All Posts Tagged With: "NASA"
Research could help solve mystery of universe’s origin
Construction has begun on a new radio telescope in British Columbia’s south Okanagan that will act like a type of time machine and help astrophysicists travel back to better understand the composition of our expanding universe.
The $11-million project is being built at the Dominion Radio Astrophysical Observatory southwest of Penticton, B.C., and will use components from the cellphone industry to capture and turn radio waves emitted six to 11 billion years ago into a three-dimensional map.
It’s the first research telescope built in Canada in more than three decades and includes scientists from the observatory, the University of British Columbia, McGill University and the University of Toronto.
“It’s almost like time travel,” said Kris Sigurdson, an astrophysicist from UBC and co-investigator on the project. “It’s looking back into the past and how the universe was at that time and it’s just amazing.”
Canadian astronaut to embark on doomsday ISS mission
MONTREAL – If next week’s end of the Mayan calendar really does happen to mark the end of the world, look at the bright side: One of the few people to live beyond the apocalypse would be a Canadian.
Astronaut Chris Hadfield is about to leave on a lengthy space mission — and he’s set to skip the planet just in time for the decisive date.
Hadfield will blast off in a Russian space capsule next Wednesday and is scheduled to arrive at the International Space Station on the declared doomsday: Dec. 21.
Julie Payette on why she chose engineering over music
The 2013 Maclean’s University Rankings asked some of Canada’s most successful writers, politicians and scientists what they wish they’d known in university. Their answers are perfect additions to our First Year Survivor blog. Here’s advice from Julie Payette, Canadian Astronaut and Quebec’s Scientific Representative to the U.S.
I did my first degree at McGill University. I started in 1982. At the time, I was very clear I was going to become an engineer. Actually, I did have a bit of hesitation. I wanted to also study music. But it dawned on me that even though I loved music, I was not good enough to make a decent living at it, whereas I would become a fine engineer and could still do music. So I ended up choosing electrical engineering, which was perfect for me.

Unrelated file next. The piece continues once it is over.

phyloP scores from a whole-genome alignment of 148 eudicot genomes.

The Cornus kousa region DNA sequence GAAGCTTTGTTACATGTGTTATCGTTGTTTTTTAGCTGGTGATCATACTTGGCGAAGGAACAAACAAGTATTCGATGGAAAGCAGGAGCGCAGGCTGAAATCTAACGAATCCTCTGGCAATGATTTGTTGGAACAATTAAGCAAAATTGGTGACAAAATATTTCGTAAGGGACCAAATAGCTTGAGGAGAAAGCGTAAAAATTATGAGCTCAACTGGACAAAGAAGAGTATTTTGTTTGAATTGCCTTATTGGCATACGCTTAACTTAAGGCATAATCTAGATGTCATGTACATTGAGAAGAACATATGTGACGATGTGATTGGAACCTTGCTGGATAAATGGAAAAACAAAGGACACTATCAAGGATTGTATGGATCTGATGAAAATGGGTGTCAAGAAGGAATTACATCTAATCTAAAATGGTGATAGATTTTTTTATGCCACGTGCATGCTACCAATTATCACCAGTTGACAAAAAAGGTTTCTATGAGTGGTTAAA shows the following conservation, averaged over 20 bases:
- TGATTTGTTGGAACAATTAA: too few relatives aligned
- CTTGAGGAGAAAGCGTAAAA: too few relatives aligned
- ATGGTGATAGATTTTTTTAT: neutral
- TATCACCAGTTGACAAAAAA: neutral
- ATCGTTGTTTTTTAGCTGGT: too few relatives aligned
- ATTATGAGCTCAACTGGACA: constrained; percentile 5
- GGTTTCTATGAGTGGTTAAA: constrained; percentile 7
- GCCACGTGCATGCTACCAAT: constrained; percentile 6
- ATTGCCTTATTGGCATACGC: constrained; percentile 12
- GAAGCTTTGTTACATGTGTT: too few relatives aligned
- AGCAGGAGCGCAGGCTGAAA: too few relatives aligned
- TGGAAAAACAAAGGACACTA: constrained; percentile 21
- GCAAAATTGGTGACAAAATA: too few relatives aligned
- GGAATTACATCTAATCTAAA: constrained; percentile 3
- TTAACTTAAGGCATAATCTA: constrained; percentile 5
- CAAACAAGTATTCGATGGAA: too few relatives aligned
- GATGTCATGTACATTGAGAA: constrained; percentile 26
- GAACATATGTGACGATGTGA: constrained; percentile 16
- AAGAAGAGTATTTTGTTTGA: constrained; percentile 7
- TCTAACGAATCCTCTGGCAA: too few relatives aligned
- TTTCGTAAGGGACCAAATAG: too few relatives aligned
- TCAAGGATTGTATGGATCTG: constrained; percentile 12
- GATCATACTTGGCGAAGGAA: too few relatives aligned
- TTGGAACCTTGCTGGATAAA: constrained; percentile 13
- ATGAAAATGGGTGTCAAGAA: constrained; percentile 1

Flying futons, Carly Rae Jepsen & where students want to work
1. We knew futons were bad for your back, but apparently they can be even more dangerous than that. A New York City college student was walking to class when he was hit by a flying futon mattress that fell 30 floors from an apartment building. It rendered him briefly unconscious and injured his neck. Worst of all, the poor schmuck says he can’t afford both tuition and medical bills.
2. Yesterday, we learned that 42 per cent of 20- to 29-year-old Canadians live with their parents—higher than ever. Today, the Edmonton Journal points out that booming Alberta is bucking the trend. In Lloydminster, just 20 per cent live at home. In Fort McMurray, it’s 22 per cent. Compare that to economically-depressed Sault Ste. Marie, Ont. and Cornerbrook, N.L., where the number of 20-somethings at home is—yikes—52 per cent.
3. Universum asked 7,234 Canadian post-secondary students where they want to work after graduation. In the top 100 list, Apple is #1 (duh), Google is #2 (obviously), the Government of Canada is #3 (not surprising if you know anything about their pensions), #4 is the Bank of Canada, #5 is Microsoft and #6 is Royal Bank. My benevolent employer, Rogers, is a respectable #40.
Curiosity photos compiled into neat video
NASA’s Curiosity Rover is impressive. It has been remotely controlled from earth and managed to cut through rocks with it’s laser. But until now, we were mostly watching it through still photos. Check out this video that someone put together using photos from its descent to the red planet:
Robot will help us understand how planets evolve
James Keller, The Canadian Press
As NASA’s Curiosity rover beams back photos of the rocky surface of Mars, another group of scientists, including one from British Columbia, is preparing the next mission to uncover what’s underneath.
Prof. Catherine Johnson, of the University of British Columbia, is among the scientists whose project, named Insight, was selected by NASA this week as part of the U.S. space agency’s Discovery program, which invites proposals from within the scientific community.
Insight will send a stationary robotic lander to Mars in 2016, drilling down several metres into the surface as it uses a combination of temperature readings and seismic measurements to help scientists on this planet learn more about the Martian core.
Rihanna cries, a stolen iPad and socialist summer school
1. In an interview promoted on her OWN Network even more often than Proactiv acne treatment, Oprah gets pop star Rihanna to cry and admit that she has forgiven Chris Brown for hitting her. “We are very, very close friends. We built a trust again,” she said. For the record, they’re not in a relationship, even though they chill in San Tropez.
2. Vancouver cyclists are angry at police for doing their jobs. Cops have been handing out $100 fines to those without lids, as a city bylaw dictates. Helmet haters say such laws cause people to cycle less. So far this year, 1,112 tickets have been given to bikers without headgear.
3. NASA’s Curiosity rover zapped its first Martian rock with a laser on Sunday. The rover, which landed two weeks ago, was sent to help answer the question: is Mars habitable? Considering the basic human need to burn tiny holes in things, the answer appears to be yes.